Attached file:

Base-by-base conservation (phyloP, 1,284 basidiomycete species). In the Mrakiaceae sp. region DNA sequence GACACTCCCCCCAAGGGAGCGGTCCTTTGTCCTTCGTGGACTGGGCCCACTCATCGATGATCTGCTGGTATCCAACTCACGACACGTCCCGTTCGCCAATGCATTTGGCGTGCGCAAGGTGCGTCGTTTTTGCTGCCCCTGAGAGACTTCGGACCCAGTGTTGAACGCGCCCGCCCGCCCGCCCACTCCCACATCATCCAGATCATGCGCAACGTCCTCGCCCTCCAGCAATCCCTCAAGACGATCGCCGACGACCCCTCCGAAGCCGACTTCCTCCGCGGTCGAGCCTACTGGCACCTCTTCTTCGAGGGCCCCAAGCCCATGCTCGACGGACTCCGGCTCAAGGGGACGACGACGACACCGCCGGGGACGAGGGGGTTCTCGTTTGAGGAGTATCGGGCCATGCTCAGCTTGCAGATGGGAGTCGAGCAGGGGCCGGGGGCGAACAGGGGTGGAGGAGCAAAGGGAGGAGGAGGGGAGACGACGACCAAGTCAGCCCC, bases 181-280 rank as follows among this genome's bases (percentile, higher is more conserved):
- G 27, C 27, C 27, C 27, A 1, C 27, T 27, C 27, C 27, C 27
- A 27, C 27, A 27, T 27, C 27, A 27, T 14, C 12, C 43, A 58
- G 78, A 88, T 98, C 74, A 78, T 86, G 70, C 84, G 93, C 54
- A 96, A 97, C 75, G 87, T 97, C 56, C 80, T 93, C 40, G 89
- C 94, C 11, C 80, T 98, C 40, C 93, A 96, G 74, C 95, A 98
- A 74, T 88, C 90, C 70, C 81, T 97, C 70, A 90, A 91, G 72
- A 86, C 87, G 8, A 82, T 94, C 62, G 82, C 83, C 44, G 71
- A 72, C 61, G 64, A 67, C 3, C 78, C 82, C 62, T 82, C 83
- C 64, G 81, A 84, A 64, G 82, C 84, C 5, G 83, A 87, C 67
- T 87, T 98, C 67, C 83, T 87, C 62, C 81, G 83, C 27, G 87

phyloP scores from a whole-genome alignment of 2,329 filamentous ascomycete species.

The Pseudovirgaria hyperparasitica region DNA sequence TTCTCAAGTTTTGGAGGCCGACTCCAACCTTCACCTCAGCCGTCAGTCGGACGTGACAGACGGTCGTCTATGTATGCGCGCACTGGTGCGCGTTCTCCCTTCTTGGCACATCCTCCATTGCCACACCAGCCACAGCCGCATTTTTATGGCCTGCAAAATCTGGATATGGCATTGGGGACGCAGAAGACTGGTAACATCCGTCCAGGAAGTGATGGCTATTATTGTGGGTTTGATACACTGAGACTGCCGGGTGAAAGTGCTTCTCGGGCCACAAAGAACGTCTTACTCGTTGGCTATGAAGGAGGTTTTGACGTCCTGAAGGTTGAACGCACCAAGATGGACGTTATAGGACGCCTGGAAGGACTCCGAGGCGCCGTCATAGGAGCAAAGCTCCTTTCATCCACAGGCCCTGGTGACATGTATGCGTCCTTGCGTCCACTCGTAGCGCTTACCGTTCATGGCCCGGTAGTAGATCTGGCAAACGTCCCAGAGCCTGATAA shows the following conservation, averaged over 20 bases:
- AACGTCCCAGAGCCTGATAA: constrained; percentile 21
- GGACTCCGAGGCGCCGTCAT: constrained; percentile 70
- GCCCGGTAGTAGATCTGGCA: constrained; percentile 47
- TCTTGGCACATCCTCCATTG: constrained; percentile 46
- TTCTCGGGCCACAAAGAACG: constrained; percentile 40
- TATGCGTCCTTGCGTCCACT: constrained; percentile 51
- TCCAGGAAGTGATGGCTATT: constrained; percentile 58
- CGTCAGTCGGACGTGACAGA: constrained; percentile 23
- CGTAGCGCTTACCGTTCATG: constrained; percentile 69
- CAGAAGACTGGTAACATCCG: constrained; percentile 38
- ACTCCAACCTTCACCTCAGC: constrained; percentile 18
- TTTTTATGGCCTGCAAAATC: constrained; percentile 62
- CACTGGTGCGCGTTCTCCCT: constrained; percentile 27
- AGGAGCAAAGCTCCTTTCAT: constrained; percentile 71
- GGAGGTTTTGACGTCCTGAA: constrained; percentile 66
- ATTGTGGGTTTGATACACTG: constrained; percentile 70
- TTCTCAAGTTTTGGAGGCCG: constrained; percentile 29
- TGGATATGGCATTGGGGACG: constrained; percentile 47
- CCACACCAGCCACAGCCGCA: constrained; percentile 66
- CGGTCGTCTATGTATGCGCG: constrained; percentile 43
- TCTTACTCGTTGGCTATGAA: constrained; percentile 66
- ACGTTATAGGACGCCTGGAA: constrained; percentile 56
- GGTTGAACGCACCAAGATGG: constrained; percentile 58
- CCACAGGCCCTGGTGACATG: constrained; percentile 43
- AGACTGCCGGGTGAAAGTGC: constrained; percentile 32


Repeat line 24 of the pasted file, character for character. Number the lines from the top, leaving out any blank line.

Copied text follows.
- ACTCCAACCTTCACCTCAGC: constrained; percentile 18